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The Changing Baby Names of Christmas: Noel, Meet Messiah

What's a proper Biblical name for your Christmas baby?

Bible names are a core part of English naming tradition. John and Mary alone once accounted for a quarter of all babies born in England. Yet there's one key name that English baby naming tradition never touched: Jesus.

The name Jesus comes from a form of the Hebrew Yehoshua (Joshua), meaning "God is salvation." In Spanish, Jesús is a common name for boys, and a pious one. In English, though, naming a boy Jesus has long been considered immodest, bordering on sacrilegious. Even Emmanuel, which is a classic in other languages (Immanuel, Manuel, Manoel), has traditionally been a bit much for English speakers. So at Christmas time, English-speaking parents looking for a faithful name of the season have turned to the more modest likes of Noël and Nicholas.

Until now. Modesty is no longer the byword in baby naming. With names like Maximus and Diamond staples on the popular names charts, it should be no surprise that Emmanuel is a bona fide hit today: #183 in America and climbing. In fact, Emmanuel now sounds positively humble next to the new savior name climbing the ranks. Messiah has been a top-1000 American name for the past five years, more popular than standards like Alfred, Conrad and Neil.

So this Christmas, expect plenty of American parents to celebrate the baby Messiah in more ways than one.

Comments

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December 8, 2009 11:07 AM
By Zoerhenne (not verified)

I don't know that if I had had a boy around Christmas that I would have named him a themey name. The name Nicholas is not a great association for me personally plus its already being used by a cousin. I don't care for the more religious Messiah or Jesus type things. I like the girl choices better: Natalie, Noelle, Wynter, Star, Dove, Faith, Hope, Grace, etc. Maybe some other boys names could be Christopher/Christian, Colden, Skylar, Bridger, River. Are there others I'm not thinking of?

December 27, 2009 2:30 AM
By K2 (not verified)

What about Beth for Bethlahem(not spelled right)

January 13, 2010 11:49 AM
By Anonymous (not verified)

Well, I was born ON Christmas day and my parents named me Crystal. My co-worker born soon after and named, Christopher...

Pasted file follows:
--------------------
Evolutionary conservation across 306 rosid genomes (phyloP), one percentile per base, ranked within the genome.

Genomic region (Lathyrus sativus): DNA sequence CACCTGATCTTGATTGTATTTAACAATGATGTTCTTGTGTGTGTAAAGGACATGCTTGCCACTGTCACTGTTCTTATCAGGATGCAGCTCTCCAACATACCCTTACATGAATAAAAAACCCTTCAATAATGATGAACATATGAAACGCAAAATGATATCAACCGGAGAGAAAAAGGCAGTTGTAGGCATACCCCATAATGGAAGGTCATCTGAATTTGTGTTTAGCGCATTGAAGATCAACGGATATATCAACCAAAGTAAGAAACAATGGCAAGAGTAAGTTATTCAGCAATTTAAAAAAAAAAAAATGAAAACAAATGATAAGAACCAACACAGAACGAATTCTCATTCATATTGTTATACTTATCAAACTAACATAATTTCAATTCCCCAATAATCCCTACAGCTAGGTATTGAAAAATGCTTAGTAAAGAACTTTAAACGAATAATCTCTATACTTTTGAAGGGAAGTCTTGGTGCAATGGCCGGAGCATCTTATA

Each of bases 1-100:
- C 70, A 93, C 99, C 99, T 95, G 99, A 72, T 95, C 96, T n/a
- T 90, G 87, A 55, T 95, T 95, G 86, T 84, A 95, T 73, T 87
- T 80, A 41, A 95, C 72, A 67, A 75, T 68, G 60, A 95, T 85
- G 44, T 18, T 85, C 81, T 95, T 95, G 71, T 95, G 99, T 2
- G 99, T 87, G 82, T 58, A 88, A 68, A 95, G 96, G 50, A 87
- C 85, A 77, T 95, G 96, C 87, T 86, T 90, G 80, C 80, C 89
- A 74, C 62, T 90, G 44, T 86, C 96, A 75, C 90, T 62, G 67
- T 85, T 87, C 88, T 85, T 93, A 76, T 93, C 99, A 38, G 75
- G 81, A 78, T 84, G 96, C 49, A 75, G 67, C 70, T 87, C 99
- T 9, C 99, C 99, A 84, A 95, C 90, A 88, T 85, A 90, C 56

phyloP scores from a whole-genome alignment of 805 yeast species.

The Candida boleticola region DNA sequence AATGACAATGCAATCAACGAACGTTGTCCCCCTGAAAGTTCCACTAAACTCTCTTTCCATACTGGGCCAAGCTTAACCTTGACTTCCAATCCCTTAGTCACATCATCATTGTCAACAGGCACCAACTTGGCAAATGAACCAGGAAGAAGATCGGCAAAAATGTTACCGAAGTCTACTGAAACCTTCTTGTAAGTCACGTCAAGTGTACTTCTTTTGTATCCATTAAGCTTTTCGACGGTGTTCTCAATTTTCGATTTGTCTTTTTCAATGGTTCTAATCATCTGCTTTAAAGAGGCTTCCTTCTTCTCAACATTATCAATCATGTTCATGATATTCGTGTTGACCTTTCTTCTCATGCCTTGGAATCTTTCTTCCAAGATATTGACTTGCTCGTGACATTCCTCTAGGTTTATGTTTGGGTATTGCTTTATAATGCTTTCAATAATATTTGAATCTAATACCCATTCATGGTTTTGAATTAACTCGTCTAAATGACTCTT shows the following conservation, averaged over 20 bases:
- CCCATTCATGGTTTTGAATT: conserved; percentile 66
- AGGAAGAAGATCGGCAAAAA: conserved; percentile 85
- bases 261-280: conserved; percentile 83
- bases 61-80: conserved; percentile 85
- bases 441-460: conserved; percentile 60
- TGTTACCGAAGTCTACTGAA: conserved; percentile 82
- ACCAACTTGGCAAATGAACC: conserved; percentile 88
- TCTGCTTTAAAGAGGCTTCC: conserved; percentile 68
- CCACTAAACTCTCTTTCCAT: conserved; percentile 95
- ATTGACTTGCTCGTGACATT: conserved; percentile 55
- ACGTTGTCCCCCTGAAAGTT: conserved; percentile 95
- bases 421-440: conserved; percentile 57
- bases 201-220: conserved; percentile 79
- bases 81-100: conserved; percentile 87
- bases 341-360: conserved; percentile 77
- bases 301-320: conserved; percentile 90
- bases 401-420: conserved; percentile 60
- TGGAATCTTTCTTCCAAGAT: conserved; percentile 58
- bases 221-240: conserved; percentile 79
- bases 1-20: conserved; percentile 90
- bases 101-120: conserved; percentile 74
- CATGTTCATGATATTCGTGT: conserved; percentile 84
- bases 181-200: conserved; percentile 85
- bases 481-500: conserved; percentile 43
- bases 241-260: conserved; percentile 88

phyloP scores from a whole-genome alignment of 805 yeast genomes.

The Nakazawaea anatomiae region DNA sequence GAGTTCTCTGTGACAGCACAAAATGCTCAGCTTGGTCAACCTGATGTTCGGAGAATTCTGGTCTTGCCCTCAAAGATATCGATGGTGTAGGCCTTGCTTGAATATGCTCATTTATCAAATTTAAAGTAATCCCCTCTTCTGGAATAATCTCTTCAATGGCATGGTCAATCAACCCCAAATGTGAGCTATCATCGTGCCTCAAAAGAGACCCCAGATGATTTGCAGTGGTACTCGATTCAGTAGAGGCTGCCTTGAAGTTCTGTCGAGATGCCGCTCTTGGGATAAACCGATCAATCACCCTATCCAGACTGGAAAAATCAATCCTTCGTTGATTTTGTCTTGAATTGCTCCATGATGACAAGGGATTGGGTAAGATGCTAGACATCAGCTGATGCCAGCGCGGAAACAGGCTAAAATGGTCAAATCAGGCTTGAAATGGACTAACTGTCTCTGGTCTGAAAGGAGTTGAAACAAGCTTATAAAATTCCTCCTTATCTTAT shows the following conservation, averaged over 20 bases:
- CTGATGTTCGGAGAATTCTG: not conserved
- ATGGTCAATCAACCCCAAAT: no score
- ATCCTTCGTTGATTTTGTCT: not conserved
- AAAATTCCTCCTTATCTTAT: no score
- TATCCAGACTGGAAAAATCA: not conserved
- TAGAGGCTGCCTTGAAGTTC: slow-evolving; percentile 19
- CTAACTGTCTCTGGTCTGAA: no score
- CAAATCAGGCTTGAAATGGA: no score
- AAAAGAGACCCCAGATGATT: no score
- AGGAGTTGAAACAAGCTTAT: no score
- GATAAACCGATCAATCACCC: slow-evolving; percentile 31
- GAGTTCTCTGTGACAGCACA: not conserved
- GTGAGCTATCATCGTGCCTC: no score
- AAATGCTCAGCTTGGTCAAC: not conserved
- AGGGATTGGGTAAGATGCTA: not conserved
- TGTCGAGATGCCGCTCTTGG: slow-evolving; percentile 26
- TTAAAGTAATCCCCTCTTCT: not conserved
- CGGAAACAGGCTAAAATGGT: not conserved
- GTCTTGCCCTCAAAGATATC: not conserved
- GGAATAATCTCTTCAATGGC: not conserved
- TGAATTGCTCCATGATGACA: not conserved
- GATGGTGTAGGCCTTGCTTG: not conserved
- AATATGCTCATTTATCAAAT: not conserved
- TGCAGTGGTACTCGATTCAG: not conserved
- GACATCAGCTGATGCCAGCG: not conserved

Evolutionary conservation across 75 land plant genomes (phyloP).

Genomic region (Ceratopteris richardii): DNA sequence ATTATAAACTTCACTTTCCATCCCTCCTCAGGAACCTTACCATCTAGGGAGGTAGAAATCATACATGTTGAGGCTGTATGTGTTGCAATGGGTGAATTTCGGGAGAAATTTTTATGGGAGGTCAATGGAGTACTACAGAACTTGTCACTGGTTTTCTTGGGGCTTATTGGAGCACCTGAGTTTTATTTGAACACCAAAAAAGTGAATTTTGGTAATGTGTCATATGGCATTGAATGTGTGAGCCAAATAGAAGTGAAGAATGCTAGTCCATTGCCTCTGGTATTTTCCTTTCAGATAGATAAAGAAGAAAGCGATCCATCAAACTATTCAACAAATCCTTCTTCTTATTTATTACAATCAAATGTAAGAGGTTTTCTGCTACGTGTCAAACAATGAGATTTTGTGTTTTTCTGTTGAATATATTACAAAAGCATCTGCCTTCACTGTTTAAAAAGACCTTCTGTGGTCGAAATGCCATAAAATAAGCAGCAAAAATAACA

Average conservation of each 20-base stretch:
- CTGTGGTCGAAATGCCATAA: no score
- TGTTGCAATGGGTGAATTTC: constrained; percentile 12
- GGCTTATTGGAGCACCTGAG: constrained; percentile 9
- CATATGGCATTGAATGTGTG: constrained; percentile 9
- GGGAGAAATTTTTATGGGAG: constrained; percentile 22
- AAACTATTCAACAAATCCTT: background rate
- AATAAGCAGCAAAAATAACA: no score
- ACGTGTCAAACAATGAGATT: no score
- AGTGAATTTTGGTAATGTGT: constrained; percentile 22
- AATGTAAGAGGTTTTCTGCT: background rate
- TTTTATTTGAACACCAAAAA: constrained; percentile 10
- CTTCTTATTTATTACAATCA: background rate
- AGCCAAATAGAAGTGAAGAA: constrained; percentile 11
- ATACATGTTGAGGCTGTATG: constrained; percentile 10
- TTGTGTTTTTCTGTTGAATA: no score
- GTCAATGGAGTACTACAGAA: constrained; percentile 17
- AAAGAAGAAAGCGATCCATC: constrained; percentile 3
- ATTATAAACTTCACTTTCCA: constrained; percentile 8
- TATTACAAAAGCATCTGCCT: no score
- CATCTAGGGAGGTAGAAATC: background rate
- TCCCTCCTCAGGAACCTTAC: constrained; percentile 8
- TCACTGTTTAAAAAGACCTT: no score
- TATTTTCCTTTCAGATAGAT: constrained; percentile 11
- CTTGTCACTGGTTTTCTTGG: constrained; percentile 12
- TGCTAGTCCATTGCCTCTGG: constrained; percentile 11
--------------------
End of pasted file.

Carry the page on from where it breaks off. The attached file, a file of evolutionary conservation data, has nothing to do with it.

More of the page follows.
January 17, 2010 5:17 AM
By Anonymous (not verified)

Name our daughter Holly. Born in the South in the middle of July. You wouldn't believe the comments we got-

1. Oh, you really wanted a Christmas baby.

2. Can't you think of a summer plant/flower instead of a Christmas one?

3. Holly. Isn't that a name you'd use only if she were born in December?

How very odd-none of that even crossed our minds for a second!

January 18, 2010 3:22 PM
By Caitlyn (not verified)

My friend teaches kindergarten - one of her kids is named Adonai (pronounced Adonay) which is the traditional way Jewish people address God (well, one of them). It's a bit odd, since the child in question is a Christian gentile (african-american, if that's relevant) attending a messianic jewish dayschool.....

January 28, 2010 9:18 PM
By Camille (not verified)

Surely you cannot be serious!
The nerve of them...when I think of Holly I do not think of Christmas or winter at all, I think of the plant. And to say such a thing to your face?

February 17, 2010 5:16 PM
By Kristin (not verified)

How about John ( For the John the Baptist) or David? Paul? Moses? David(my little Christmas present of a nephew!) For girls maybe Mary, Margeret, or even Christian. Or maybe Demi, meaning small.

May 19, 2010 2:45 PM
By Anonymous (not verified)

I'm not sure what I'd do if I met a little Messiah. I'd be a bit uncomfortable, calling out that name to someone who isn't The Messiah. Hopefully, he'd have a nickname I can use.

September 29, 2011 11:45 PM
By SEO Marketing (not verified)

Nice names Kristin. But I think such names are bit common. we can go for something different I guise

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